10 Then Simon Peter, having a sword, drew it and struck the high priest’s servant, and cut off his right ear. The servant’s name was Malchus. 11 So Jesus said to Peter, “Put your sword into the sheath. Shall I not drink the cup which My Father has given Me?”
Then Simon Peter, having a sword,
Peter had previously said that he would die for Jesus (Mt 26:33-35). He had a short sword under his tunic.
drew it and struck the high priest’s servant,
Peter, by a rash act, took a swing with his sword at the high priest’s servant. He attempted to take things into his own hands.
and cut off his right ear.
The servant must have ducked with his head to the left side. Instead of cutting off his head, Peter cut off the servant’s right ear (Lu 22:50). Physician Luke indicated that Jesus restored Malchus’ right ear (Lu 22:51).
The servant’s name was Malchus.
John names the high priest’s servant as “Malchus.” No other gospel names this person. Neither do the other gospels name Peter as his assailant.
So Jesus said to Peter,
Jesus rebuked Peter for the second time this very night (Mt 26:33-35).
“Put your sword into the sheath.
Peter thought Jesus needed defending by human might, but he did not understand that it was the will of God for Jesus to die for the sins of the world. His action was rash, albeit well intentioned. It could have seriously compromised Jesus’ purpose on earth.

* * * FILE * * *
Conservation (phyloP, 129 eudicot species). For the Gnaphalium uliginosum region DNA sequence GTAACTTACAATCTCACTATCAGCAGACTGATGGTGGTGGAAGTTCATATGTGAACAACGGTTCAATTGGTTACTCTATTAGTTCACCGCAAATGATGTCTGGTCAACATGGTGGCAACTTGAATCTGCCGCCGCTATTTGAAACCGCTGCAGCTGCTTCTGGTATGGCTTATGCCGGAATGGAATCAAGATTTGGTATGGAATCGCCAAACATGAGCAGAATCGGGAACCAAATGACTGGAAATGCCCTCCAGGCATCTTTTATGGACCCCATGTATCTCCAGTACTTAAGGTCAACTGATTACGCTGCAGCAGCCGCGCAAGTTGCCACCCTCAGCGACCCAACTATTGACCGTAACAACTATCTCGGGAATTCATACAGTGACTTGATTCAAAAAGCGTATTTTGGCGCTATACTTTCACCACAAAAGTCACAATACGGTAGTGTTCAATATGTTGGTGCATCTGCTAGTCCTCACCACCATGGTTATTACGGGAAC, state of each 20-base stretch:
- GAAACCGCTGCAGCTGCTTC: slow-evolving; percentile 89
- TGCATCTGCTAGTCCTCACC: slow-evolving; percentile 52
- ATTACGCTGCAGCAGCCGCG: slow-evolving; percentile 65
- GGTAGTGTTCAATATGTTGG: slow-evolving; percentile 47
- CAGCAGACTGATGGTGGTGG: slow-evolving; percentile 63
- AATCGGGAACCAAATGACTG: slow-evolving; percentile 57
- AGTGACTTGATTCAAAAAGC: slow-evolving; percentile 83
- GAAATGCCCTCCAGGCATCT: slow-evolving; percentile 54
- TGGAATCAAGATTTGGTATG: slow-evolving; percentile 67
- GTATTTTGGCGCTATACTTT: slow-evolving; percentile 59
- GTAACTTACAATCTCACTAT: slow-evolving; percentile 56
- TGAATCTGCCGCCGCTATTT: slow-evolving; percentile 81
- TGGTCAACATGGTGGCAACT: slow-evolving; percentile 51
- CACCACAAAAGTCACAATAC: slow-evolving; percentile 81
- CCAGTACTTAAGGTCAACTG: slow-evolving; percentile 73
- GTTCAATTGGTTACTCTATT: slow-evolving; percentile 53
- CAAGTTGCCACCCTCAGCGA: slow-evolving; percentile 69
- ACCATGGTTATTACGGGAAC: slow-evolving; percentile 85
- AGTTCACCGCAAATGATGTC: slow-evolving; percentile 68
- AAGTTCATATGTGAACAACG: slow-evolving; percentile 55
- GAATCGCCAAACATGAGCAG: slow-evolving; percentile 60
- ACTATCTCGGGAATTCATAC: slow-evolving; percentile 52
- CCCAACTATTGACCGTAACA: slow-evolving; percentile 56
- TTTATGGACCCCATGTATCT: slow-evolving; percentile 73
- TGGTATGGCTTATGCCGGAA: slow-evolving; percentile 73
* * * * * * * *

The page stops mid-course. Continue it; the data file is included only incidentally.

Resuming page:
There was no aversion to this situation from Jesus. There was no concern by Jesus about Peter’s use of the sword but only that the Father’s eternal plan might be disrupted.
Shall I not drink the cup which My Father has given Me?”
The metaphor of a “cup” often carries the symbolism of a person’s destiny of trouble and suffering (He 2:9). Here the “cup” was Jesus’ death on the cross. He was in the business of death in the place of sinners. Thus the “cup” is an idiom for the cross of Christ (Lu 9:22).
The apostles currently did not understand the need for Jesus to die on the cross (Lu 24:25). Jesus clearly viewed that His death was in the Father’s plan from eternity.
Peter’s denial of the Father’s purpose for Jesus to die on the cross was both a misunderstanding and useless exercise. This was a voluntary surrender by Jesus because His mission was vicarious.
There are times when we need to use judgment with zeal for the Lord.
There was a stark contrast between the actions of Jesus and Peter in our passage. One action was self-will and the other was God’s will. Jesus intentionally submitted Himself to the Father’s eternal plan, but Peter acted by impulse, by unrestrained zeal. Jesus chose to die. Rash action is not wise as a follower of Christ. Peter’s failure to take note of God’s plan misled him to take actions out of the will of God.
Christians often use misdirected attempts to defend Christianity.